A guide to reading internet tutorials critically:
- Look at the parts involved. Do you have them or can you get them? What will they cost?
- Read the code. Make sure you know what every line of code does. Something that’s incidental to your needs may be causing you a problem that’s easy to solve.
- What processor did they use? Do you have to use that same one? For example, if the tutorial uses basic IO, UART, SPI, I2C,Analog and/or PWM, chance are it can be done on any board. If it uses HID or USB Midi, chances are it’ll work on any USB-native board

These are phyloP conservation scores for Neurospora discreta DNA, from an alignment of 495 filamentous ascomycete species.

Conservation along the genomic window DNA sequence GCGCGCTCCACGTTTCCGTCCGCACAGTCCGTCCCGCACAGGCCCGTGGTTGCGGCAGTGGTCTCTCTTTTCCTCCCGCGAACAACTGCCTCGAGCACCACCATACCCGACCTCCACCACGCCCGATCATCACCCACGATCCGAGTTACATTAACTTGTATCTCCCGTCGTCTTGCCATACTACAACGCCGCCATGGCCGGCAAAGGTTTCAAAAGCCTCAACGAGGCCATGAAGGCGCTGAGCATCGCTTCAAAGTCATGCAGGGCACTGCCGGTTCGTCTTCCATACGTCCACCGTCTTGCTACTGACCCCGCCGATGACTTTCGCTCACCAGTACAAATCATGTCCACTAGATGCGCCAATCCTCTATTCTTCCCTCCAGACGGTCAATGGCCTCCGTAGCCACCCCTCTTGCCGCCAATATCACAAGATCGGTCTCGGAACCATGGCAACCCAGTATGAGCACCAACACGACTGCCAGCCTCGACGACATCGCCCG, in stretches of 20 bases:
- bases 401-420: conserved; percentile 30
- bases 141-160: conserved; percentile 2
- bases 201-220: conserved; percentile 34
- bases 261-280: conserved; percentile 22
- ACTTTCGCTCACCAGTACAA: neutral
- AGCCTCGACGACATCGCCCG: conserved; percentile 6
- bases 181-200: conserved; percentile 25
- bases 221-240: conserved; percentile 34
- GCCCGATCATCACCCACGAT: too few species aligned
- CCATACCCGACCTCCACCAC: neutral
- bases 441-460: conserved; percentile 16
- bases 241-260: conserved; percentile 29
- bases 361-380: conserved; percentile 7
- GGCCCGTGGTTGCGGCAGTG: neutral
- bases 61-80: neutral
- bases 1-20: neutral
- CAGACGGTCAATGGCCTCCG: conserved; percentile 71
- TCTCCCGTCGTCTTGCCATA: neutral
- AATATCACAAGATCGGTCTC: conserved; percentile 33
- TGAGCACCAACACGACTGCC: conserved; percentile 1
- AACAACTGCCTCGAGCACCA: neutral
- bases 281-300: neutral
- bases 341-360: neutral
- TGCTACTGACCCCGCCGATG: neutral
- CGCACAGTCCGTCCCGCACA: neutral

Write a Guide to Getting Better Help on Troubleshooting:
- description of what you’re making
- Circuit diagram (get in the habit of drawing them)
- Photo of circuit
- Power source
- Link to code
- Describe the expected behavior
- Describe what is actually happening
- Describe the steps you’ve taken so far
- A test does one thing. Like blink. Most library examples are good tests. When you are working on a complex project with multiple input and outputs, write a test to make sure each input and each output is working as you expect. Save your test programs, Becky you will need them to re-test as you add features to your project.
If a given component is not working, re-read the tutorial fir each component you are using. Chances are you overlooked a detail of how to make it operate properly.